A case study: Perceptions of virtual team effectiveness

by Salapare, Myra J., Ph.D., CAPELLA UNIVERSITY, 2014, 148 pages; 3635909


With the increasing prevalence of virtual team environments, it is becoming vital to understand the processes for development and maintenance of effective virtual teams. This qualitative case study examined what virtual team members perceived influenced the effectiveness of their teams. The purpose of the study was to gain insight into the perceptions of virtual team members related to the effective and ineffective processes for the development, management, and maintenance of their teams. The sources of data were organizational remote employee documents, remote employee engagement survey results, and an interview protocol developed by researcher. The study focused on the perceptions of virtual team members to aspects that influenced the effectiveness of their teams. Aspects such social processes, team characteristics, communication tools, collaboration tools, and organizational processes were investigated. The sample size consisted of 22 virtual (remote) team members from the same organization who worked as remote employees for at least one year. The 22 participants were interviewed via Adobe Connect as well as a telephone for the teleconference part of the interview. The interviews were conducted to gain insight related to their perceptions associated with their experiences as virtual (remote) team members. The interviews were transcribed, coded, and used for thematic analysis. It was discovered that all of the participants perceived that the organization supported their success as remote employees and all positively responded when asked how they liked being a virtual (remote) team employee. Their perceptions of the advantages and disadvantages of being virtual (remote) employees are discussed. Implications from the study as well as recommendations and suggestions for future research are included.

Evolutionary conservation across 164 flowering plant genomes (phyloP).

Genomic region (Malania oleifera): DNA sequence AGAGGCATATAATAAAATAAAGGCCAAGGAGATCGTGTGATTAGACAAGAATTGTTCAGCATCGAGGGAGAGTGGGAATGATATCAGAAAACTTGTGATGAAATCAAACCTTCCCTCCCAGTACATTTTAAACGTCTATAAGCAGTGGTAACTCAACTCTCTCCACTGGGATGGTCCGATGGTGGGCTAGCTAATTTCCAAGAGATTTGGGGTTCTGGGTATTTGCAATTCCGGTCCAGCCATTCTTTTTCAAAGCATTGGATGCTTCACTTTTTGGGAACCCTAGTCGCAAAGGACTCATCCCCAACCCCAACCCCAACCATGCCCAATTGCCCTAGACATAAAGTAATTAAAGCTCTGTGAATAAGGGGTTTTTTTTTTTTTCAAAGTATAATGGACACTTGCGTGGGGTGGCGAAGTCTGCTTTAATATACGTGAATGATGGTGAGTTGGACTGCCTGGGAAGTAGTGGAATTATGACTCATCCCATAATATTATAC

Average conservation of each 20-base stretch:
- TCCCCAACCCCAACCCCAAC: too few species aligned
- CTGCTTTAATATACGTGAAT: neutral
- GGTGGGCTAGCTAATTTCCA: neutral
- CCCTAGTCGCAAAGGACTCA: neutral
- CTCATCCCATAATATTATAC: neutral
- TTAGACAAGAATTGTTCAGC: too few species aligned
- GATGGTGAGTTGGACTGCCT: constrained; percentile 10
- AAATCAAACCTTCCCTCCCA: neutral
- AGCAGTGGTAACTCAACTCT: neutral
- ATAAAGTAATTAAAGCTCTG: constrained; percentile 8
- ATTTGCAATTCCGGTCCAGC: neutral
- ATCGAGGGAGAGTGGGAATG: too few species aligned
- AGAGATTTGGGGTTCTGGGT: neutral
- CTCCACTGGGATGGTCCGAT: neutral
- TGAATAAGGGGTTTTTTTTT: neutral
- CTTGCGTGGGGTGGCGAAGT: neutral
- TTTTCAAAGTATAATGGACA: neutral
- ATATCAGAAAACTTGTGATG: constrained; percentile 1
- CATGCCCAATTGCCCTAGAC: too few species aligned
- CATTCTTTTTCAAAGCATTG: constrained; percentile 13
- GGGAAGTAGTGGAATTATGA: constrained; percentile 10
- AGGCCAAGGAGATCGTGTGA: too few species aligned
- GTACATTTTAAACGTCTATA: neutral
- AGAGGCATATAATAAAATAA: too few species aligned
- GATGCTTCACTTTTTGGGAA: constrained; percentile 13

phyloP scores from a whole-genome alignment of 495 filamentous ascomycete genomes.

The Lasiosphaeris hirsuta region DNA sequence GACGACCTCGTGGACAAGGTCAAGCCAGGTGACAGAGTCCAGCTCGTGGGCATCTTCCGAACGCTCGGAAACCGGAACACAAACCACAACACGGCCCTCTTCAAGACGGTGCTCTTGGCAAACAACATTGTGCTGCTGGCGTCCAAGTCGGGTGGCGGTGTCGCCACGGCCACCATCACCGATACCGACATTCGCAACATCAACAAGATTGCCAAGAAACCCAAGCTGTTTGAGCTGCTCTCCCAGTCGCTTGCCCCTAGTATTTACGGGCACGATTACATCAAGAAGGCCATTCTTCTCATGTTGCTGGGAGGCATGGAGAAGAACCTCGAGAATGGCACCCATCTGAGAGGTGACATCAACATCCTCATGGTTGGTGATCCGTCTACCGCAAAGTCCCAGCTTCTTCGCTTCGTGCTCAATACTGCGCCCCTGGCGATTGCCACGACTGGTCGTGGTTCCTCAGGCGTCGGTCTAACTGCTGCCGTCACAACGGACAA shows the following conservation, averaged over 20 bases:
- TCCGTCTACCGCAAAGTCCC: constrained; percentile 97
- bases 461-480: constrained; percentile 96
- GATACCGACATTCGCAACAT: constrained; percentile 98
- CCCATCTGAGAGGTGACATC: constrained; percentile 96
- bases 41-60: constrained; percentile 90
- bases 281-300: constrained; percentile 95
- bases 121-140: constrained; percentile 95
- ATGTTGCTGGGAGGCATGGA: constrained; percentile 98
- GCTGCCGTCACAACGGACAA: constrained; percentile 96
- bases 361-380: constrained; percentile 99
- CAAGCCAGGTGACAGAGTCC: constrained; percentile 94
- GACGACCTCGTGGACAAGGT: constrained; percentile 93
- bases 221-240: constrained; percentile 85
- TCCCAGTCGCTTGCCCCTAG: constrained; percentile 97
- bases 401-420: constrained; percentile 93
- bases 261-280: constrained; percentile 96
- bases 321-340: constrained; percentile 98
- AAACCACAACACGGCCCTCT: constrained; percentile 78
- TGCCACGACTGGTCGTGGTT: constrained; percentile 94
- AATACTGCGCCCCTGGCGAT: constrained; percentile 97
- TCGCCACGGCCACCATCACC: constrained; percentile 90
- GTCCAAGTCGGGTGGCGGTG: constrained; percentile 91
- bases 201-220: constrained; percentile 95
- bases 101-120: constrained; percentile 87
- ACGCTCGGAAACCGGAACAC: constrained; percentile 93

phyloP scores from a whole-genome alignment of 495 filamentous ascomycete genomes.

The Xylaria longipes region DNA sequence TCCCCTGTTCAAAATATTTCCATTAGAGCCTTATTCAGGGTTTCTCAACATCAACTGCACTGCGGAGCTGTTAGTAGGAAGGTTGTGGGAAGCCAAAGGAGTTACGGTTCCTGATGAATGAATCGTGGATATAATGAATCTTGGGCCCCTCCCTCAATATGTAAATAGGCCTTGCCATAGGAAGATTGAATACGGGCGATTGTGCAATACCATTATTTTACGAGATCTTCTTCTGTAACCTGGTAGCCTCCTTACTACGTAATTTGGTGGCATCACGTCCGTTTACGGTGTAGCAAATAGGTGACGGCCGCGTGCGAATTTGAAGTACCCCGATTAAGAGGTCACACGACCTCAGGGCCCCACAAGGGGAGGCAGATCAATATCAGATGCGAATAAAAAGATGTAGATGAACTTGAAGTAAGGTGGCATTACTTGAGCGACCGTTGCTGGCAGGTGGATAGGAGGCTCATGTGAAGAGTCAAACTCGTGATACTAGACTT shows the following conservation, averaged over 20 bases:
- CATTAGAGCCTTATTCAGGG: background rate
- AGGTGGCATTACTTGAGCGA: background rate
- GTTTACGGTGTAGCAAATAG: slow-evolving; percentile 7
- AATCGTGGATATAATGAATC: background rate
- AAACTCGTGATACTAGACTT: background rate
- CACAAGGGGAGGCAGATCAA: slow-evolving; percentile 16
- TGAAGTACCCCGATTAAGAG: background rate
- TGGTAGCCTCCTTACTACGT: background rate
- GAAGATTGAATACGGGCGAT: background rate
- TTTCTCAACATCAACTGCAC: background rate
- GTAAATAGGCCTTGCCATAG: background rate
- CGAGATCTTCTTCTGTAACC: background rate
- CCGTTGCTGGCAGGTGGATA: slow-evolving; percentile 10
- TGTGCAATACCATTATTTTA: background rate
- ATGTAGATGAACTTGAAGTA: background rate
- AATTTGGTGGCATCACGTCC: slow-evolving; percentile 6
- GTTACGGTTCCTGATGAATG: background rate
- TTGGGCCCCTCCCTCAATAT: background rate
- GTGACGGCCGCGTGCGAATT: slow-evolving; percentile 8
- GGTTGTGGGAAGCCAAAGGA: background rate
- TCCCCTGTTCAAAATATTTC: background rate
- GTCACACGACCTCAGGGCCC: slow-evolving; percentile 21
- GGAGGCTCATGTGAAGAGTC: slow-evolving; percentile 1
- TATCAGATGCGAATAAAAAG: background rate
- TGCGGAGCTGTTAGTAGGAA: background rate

AdviserPhillip M. Randall
Source TypeDissertation
SubjectsManagement; Occupational psychology; Organization theory; Organizational behavior
Publication Number3635909

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